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The authors are grateful to Sergei Antoshin, Theo Bikoi, Sophia Chen, Martin Čihák, Mai Dao Chi, Joerg Decressin, Enrica Detragiache, Ivo Krznar, Aiko Mineshima, Delia Velculescu, and Claudio Visconti for helpful comments, and to Udaibir Das for his support of this research. The paper covers the period 2010–17, before the coronavirus pandemic. We are also thankful to seminar participants at the French Treasury, the Banque de France, and the IMF EUR and MCM departments. The paper builds on earlier work for the France 2018 Article IV Selected Issues Paper, “Corporate Debt in France,” IMF Country Report No. 18/244, and the France FSAP (Technical Note Country Report No. 19/321).
See also recent issues of the Banque de France’s Assessment of Risks to the French Financial System: https://publications.banque-france.fr/en/liste-chronologique/assessment-risks-french-financial-system.
Belgium, Canada, France, Germany, Italy, Japan, the Netherlands, Spain, the UK, and the United States.
National accounts and firm balance sheets report debt maturity on a remaining maturity basis, while corporate bond market data provide information on maturity at origination.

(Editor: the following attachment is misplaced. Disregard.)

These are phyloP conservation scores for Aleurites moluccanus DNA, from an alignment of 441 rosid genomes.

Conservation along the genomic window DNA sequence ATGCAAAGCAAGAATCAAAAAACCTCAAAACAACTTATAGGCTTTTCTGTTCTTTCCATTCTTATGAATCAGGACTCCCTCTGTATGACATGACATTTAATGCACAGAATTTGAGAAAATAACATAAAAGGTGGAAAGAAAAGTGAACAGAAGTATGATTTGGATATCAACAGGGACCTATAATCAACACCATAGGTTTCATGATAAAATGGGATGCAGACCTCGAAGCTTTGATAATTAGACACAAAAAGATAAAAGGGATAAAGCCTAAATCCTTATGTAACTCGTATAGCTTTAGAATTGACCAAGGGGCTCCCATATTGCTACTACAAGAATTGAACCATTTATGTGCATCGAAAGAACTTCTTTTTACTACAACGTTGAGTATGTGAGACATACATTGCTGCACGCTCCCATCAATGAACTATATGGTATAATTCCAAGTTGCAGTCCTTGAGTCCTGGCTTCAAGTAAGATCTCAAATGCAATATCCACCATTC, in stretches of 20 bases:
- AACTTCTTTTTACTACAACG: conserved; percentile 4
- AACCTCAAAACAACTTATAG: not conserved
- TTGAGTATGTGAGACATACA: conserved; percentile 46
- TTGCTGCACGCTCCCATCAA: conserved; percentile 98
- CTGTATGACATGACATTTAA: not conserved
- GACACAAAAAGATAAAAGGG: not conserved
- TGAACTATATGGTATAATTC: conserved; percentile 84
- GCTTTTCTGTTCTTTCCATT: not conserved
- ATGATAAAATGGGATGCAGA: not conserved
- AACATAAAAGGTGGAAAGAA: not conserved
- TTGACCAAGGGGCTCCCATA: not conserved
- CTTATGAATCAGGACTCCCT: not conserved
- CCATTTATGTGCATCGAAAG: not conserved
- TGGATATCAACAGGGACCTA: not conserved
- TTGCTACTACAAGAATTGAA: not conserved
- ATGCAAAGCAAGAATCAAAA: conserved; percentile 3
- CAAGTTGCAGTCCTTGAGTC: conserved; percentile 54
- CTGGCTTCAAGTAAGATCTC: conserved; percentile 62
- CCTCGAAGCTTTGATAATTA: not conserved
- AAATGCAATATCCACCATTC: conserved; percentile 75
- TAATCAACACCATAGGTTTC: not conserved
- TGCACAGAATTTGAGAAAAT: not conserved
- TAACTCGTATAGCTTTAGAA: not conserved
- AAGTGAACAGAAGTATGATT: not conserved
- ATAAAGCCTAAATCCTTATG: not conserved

The corporate debt of our sample of non-financial corporations accounts for between 30 percent and 50 percent of total non-financial corporation debt at the country level in eight out of 10 countries in our sample. In the two remaining countries (Italy and the Netherlands), it accounts for between 15 percent and 20 percent of total non-financial corporations.
Arnold and others (2013) develop an intertemporal structural model and show that firms with growth options tend to have higher costs of debt than firms with real fixed assets.
Please note that data on intercompany loans are not available for Canada, Japan, and the US on the OECD website. Data on intercompany loans for Canada come from the Bank of Canada.
Note that this consolidated debt only nets out resident intercompany loans, and because Belgium and the Netherlands are home to multinationals, their consolidated debt may still include a large amount of cross-border intercompany loans.
The figure for Belgium is driven by the bond issuance of a single firm.
Please note that data for Canada and Japan are not available on the OECD website.